There is lots of chatter, both online and offline, about the Forbes article that attempted to quantify the king of Thailand’s monumental wealth. It has certainly got the people talking.
The Bangkok Post has now joined the fray — there are two relevant articles including one that posits the story is “flawed”. It is based on this statement from the Thai Ministry of Foreign Affairs. In response to those articles there is a growing string of comments. Anyone can currently post comments here. And, for the moment, and in case the stories disappear from the Bangkok Post website (as sometimes happens), they are also available on NM for interested readers.
Update 1: I have found that one of the more interesting Thai-language discussions of the various issues raised by the Forbes article is available here. A variety of perspectives are on show. Some rail against “those foreign capitalists” who spread such news, and others see the king’s wealth as a point of national (and even personal) pride. Others urge caution…and someone even talks about planting a bomb. And Thaksin, he gets a mention too. It is worth a look; if you are inclined to understand some of the other reactions to the Forbes report.
Update 2: Not everyone will be interested but this editorial from Thai Post is the first serious response I have seen. Thaksin, of course, is included as a big part of the story: the “attack on the institution”.
The Crown Property Bureau also stated that it leases most of its land at low prices to state agencies, nongovernmental organisations, for community housing and shophouses.
Only about 7% of its land is leased at commercial prices.
The Foreign Ministry added that the report’s reference to His Majesty the King and the 2006 military coup was also incorrect.
The King had no role in the military intervention that took place in September 2006. As the head of state, according to the constitution, royal assent is required for important matters of state. The King’s royal assent by signature to the order appointing the chairman of the Council for Democratic Reform was a pro forma exercise of functions assigned to a constitutional monarch.
Forbes said in its report that the Crown Property Bureau granted unprecedented access to its assets this year, revealing vast landholdings, including 3,493 acres, or about 8,732 rai, in Bangkok.
Forbes called it a good year for monarchs, investment-wise. ‘‘As a group, the world’s 15 richest royals have increased their total wealth to $131 billion, up from $95 billion last year,’’ it said.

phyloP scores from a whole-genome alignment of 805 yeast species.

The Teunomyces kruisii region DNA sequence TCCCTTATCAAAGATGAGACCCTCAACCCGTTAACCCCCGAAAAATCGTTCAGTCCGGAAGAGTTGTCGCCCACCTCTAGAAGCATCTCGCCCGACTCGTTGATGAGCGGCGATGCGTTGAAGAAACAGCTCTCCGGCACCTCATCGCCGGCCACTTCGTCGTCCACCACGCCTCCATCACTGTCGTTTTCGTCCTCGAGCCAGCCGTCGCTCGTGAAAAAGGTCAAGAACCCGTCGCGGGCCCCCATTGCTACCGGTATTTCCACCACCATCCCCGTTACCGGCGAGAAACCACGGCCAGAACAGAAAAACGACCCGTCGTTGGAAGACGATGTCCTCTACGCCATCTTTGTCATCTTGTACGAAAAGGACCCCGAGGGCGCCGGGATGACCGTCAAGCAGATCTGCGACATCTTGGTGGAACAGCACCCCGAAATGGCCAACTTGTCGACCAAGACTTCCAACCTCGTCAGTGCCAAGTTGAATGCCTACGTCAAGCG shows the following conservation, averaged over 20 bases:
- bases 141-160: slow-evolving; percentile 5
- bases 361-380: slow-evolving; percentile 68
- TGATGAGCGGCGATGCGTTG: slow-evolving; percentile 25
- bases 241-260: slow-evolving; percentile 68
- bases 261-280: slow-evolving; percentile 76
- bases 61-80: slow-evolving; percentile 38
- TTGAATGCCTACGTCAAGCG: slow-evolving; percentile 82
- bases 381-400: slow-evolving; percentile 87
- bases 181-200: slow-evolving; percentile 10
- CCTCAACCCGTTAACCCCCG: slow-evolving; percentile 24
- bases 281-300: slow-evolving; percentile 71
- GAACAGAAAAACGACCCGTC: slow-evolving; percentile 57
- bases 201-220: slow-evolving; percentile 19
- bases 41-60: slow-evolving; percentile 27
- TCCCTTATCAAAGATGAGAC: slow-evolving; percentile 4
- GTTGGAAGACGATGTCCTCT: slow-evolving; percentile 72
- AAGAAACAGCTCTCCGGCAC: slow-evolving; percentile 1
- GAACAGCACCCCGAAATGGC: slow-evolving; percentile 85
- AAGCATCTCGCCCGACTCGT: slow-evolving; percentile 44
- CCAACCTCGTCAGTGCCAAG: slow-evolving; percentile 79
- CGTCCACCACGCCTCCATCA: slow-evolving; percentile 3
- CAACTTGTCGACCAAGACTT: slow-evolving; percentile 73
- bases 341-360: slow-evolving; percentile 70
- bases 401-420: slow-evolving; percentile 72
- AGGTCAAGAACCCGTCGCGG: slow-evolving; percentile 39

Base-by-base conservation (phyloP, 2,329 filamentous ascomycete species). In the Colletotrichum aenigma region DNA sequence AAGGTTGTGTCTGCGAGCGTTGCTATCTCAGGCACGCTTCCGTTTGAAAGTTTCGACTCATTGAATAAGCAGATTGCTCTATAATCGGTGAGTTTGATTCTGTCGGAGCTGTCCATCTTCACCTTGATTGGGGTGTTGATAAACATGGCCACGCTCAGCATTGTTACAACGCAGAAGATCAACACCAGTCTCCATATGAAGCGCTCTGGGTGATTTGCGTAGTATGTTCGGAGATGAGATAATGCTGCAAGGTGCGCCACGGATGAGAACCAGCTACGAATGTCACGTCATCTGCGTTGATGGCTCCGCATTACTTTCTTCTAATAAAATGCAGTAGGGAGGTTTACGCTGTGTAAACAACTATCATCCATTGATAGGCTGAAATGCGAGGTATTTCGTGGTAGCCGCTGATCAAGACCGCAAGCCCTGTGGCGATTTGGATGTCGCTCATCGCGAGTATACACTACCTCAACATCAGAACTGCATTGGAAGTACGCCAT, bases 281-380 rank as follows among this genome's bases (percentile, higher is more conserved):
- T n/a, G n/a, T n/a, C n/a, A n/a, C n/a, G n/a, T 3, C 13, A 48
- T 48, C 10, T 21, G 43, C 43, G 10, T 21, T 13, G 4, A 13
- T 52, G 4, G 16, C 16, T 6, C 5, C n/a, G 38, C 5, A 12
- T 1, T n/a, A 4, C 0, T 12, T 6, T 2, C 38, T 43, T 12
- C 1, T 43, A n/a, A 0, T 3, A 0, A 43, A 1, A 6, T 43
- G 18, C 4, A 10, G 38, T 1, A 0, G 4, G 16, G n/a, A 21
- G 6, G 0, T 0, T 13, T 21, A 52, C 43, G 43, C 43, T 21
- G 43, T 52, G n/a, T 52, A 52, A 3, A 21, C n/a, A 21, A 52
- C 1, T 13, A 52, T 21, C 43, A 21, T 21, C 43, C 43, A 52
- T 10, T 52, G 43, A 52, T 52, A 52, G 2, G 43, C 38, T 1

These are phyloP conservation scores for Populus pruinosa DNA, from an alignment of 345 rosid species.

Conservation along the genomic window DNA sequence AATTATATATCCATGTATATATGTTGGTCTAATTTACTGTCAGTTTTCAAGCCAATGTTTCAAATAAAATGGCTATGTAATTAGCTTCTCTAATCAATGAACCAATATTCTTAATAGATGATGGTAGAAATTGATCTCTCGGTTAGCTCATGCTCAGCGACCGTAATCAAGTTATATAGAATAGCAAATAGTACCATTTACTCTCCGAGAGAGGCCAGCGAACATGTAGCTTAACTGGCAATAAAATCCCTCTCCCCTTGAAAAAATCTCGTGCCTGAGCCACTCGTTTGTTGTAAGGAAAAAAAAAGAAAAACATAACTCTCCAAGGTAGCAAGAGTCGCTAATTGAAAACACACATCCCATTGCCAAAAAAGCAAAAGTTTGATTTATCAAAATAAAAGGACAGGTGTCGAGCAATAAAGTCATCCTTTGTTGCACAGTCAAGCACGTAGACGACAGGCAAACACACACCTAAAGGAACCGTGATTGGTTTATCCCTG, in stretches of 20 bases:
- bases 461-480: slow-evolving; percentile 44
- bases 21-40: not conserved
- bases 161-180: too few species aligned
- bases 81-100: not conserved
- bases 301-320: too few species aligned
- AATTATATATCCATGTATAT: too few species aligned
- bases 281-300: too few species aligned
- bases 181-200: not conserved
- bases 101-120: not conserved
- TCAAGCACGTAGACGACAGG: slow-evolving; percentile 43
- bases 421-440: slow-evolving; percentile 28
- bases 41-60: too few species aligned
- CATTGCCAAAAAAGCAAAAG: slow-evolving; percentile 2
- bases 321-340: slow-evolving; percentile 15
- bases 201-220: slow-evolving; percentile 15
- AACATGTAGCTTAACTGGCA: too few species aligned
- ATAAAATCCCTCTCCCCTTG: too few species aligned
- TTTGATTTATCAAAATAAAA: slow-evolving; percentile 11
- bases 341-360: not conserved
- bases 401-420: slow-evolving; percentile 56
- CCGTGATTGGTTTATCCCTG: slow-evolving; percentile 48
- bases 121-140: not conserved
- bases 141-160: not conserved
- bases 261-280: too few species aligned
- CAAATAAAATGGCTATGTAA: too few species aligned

With oil prices soaring, monarchs from the Middle East and Asia dominate the list. Sheik Khalifa, 60, the head of the United Arab Emirates, was estimated to be worth $23 billion, on the back of Abu Dhabi’s huge petroleum reserves.
In third place was the sovereign of the world’s biggest oil exporter, Saudi Arabia. King Abdullah bin Abdul Aziz, 84, who inherited the Al-Saud family throne in 2005, has $21 billion.
The previous king of kings, wealthwise, Sultan Haji Hassanal Bolkiah of Brunei, fell to fourth with $20 billion.
Fifth was Sheikh Mohammed bin Rashid of Dubai, with $18 billion.
One of two Europeans on the list, Prince Hans-Adam II of Liechtenstein, ranked six on the list with $5 billion.
Qatar’s Sheikh Hamad bin Khalifa Al Thani came seventh, with $2 billion. Eighth was King Mohammed VI of Morocco, his $1.5 billion fortune based on phosphate mining, agriculture and other investments.
Number nine was Prince Albert II of Monaco, 50, his diverse fortune in the southern European principality put at $1.4 billion. (Bangkok Post and Agencies)
Earlier report: (BangkokPost.com) – His Majesty the King is the world’s richest royal sovereign, Forbes magazine claimed on Friday. His Majesty, the world’s longest-serving head of the state, has an estimated fortune of $35 billion.
According to Forbes, His Majesty was pushed to the top of the richest royals list by virtue of a greater transparency surrounding his fortune.
It said the Crown Property Bureau, which manages most of wealth of the Thai royal family, “granted unprecedented access this year, revealing vast landholdings, including 3,493 acres (about 8,750 rai, or 1,400 hectares) in Bangkok.”
Sheikh Khalifa Bin Zayed Al Nahyan of Abu Dhabi came in second. He currently serves as president of the United Arab Emirates, Sheik Khalifa, 60, was estimated to be worth $23 billion, on the back of Abu Dhabi’s huge petroleum reserves.
In third was the sovereign of the world’s biggest oil exporter, Saudi Arabia. King Abdullah bin Abdul Aziz, 84, who inherited the Al-Saud family throne in 2005, came in with a fortune of $21 billion.
The previous king of kings, Sultan Haji Hassanal Bolkiah, 62, of Brunei, fell to fourth place with $20 billion.
“The sultan, who inherited the riches of an unbroken 600-year-old Muslim dynasty, has had to cut back on his country’s oil production because of depleting reserves,” Forbes explained of his “dwindling” fortune of “only” $20,000 million.